Jail for couple who were key syndicate members behind S$40 million SkillsFuture scam
SINGAPORE: A couple who were “key members” of a syndicate that cheated SkillsFuture Singapore (SSG) of S$39.9 million in grants were jailed on Monday (Aug 16) after pleading guilty to multiple crimes.
Husband and wife team Ng Cheng Kwee and Lee Lai Leng were convicted in April after admitting to offences including cheating, forgery and money laundering.
Ng was sentenced to 17 years and nine months’ jail, while Lee was sentenced to 14 years’ jail.
The couple were part of a criminal syndicate that used nine dormant business entities to cheat SSG of the grant money over six months in 2017.
Between January 2017 and July 2017, Ng, Lee and other members of the syndicate conspired to register the nine dormant entities as applicant companies and training providers with SSG.
Using the SingPass log-in credentials of Ng, Lee and their family members, they submitted various forged documents including CPF statements, utilities bills and rental bills to register those entities.
The couple then submitted fraudulent course fee grant applications and claims between April 2017 and August 2017. SSG disbursed more than S$400,000 of training grants to these entities.
The syndicate subsequently decided to perpetuate the scheme on a larger scale, said the police on Monday.
“They recruited other individuals as nominee directors for the nine entities to prevent their own names from appearing in the claims to evade detection by the authorities,” said the police.
In July 2017, Ang Cheng Guan, Tan Wee Kee and another person agreed to be the directors of the nine entities and handed over their SingPass credentials to the syndicate, in return for financial gains.
Between August 2017 and October 2017, the syndicate submitted fraudulent course fee grant applications and claims to SSG using these three’s SingPass credentials, with the agency disbursing more than S$39.5 million of training grants to them.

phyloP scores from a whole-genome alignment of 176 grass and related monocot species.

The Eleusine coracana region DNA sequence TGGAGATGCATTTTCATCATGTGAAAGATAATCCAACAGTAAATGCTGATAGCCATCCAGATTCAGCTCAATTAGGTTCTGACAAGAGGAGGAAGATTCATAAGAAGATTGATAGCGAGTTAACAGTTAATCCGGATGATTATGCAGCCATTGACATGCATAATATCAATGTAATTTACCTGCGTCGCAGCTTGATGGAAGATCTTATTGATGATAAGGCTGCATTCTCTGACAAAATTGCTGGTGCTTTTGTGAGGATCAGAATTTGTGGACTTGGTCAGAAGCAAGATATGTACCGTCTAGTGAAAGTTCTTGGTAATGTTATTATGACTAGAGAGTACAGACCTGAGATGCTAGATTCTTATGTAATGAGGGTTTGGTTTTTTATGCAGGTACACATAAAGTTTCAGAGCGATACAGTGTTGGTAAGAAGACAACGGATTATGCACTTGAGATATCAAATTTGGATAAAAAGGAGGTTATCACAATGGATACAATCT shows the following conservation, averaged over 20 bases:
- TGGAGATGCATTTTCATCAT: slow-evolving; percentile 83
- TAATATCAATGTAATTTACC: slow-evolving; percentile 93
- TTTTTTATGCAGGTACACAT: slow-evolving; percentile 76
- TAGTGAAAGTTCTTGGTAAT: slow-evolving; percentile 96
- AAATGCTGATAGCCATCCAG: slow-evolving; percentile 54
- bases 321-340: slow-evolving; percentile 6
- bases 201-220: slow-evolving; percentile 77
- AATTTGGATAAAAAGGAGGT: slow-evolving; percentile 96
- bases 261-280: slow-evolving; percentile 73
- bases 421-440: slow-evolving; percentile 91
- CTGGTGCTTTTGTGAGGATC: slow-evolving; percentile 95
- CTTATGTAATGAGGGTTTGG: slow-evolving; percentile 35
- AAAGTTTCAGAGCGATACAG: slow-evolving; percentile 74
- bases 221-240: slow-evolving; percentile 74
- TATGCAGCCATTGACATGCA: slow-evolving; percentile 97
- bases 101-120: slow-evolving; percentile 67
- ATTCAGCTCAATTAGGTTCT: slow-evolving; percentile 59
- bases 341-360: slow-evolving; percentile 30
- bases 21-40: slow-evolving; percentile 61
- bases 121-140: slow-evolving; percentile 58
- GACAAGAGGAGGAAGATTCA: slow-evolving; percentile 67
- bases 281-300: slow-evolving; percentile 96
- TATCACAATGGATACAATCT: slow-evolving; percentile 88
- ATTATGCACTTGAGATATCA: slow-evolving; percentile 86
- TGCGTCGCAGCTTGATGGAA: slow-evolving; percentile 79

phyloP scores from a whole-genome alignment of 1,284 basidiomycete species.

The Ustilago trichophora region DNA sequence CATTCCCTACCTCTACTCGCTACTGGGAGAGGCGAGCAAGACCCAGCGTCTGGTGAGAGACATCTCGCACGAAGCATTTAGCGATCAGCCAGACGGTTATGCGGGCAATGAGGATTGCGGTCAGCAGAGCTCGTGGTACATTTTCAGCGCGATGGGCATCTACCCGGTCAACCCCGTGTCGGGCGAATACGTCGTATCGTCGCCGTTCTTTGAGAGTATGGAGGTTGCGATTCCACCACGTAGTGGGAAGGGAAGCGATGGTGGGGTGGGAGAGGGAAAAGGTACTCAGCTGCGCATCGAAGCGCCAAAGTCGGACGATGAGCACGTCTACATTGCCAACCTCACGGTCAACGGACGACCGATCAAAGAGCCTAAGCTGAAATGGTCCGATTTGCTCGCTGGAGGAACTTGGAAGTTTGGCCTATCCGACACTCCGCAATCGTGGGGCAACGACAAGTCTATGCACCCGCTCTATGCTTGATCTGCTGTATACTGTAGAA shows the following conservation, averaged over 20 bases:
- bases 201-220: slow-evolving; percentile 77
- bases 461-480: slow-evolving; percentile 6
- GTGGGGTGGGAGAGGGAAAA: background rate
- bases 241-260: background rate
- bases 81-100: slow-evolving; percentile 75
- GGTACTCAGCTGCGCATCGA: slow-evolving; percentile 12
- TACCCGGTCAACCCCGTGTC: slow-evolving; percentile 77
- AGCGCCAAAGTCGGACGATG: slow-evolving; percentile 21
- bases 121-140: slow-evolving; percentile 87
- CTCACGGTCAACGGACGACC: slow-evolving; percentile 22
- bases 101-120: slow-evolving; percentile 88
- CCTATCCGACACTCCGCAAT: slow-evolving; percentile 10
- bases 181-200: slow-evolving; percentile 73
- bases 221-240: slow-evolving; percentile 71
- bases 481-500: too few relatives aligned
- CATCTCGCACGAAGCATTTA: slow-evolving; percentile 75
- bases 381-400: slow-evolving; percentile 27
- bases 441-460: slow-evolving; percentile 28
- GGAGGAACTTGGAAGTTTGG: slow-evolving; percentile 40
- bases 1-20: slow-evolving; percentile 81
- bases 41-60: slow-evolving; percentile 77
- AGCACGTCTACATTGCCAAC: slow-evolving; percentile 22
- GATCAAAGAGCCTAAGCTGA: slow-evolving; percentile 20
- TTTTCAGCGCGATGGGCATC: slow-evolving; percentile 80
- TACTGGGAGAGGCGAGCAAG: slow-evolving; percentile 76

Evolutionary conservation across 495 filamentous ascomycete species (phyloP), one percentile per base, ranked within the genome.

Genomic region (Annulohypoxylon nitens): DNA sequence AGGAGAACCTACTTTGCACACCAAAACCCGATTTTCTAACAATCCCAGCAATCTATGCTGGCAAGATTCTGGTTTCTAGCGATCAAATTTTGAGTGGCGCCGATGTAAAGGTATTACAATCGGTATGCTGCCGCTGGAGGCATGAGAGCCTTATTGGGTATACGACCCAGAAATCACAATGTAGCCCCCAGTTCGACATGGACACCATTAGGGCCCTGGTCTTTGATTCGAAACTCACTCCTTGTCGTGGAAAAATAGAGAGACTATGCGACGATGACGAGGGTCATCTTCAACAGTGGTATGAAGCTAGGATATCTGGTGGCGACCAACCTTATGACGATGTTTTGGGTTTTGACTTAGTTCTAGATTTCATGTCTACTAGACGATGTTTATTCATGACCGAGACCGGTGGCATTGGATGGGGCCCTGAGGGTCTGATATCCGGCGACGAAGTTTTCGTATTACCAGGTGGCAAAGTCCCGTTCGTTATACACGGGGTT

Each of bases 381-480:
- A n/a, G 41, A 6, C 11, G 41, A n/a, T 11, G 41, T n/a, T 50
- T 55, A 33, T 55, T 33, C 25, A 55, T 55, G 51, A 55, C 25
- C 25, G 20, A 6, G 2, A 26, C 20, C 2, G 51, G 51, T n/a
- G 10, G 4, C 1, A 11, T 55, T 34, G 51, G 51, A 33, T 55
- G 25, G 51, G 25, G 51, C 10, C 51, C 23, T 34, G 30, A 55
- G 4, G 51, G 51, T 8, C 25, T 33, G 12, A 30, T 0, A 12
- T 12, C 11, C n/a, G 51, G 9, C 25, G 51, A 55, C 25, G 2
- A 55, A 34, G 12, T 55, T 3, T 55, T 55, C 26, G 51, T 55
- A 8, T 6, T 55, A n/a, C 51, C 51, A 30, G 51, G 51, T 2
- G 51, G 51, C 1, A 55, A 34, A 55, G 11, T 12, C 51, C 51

When the agency flagged some of the applications and claims for manual checks, Ng and Lee submitted forged or false documents between May 2017 and August 2017. These include employment contracts as well as attendance records of training courses that were never conducted.
In August and September 2017, the couple encashed cheques from the corporate bank account of one of these nine dormant entities.
Ng asked his acquaintance, Vincent Peter, to arrange for someone to encash the cheques from the corporate accounts of the nine entities that had been pre-signed by the nominee directors.
Vincent Peter approached two others to encash the cheques, and the cash was handed to Ng or another person in the syndicate to hand over to Lee.
The cash was placed in a safe belonging to Lee’s brother, Lee Chi Wai.
The husband and wife discussed how they could use the “benefits of their criminal conduct to purchase gold”, said the police.
Lee used the cash in the safe to buy 11kg of gold bars from two jewellery shops in People’s Park Complex.
On Oct 28, 2017, Ng left Singapore for China. Three days later, while Ng was overseas, he called his wife to move the contents of the safe.
On Nov 1, 2017, Lee instructed her brother to move the contents in the safe – about S$6.74 million in cash and 11kg of gold bars – to a different location for “safekeeping”.
Most of the contents were placed in a black duffel bag and a suitcase, except for S$50,000 in cash and four boxes of commemorative coins, which were free gifts from the purchase of the gold bars.
The suitcase and duffel bag were placed at a friend’s residence.
On the same day, Ng asked another member of the syndicate to leave cash that had been handed to him by Vincent Peter in a car boot and to park the car at a secluded place.
He instructed his wife to throw her mobile phone away, knowing that it contained evidence of her dealings. She threw away her phone near Henderson Waves.
Lee was arrested on Nov 2, 2017, while Ng was arrested on Dec 4 that same year, upon his return to Singapore.
In total, the syndicate submitted 8,381 course fee grant applications and 8,391 claims to SSG between April 2017 and October 2017.
These submissions involved 25,141 employees purportedly working for the six dormant applicant entities, who had purportedly attended training courses conducted by the three dormant training providers,” said the police.
“There were no training courses conducted and none of the 25,141 individuals were employees of the applicant entities.”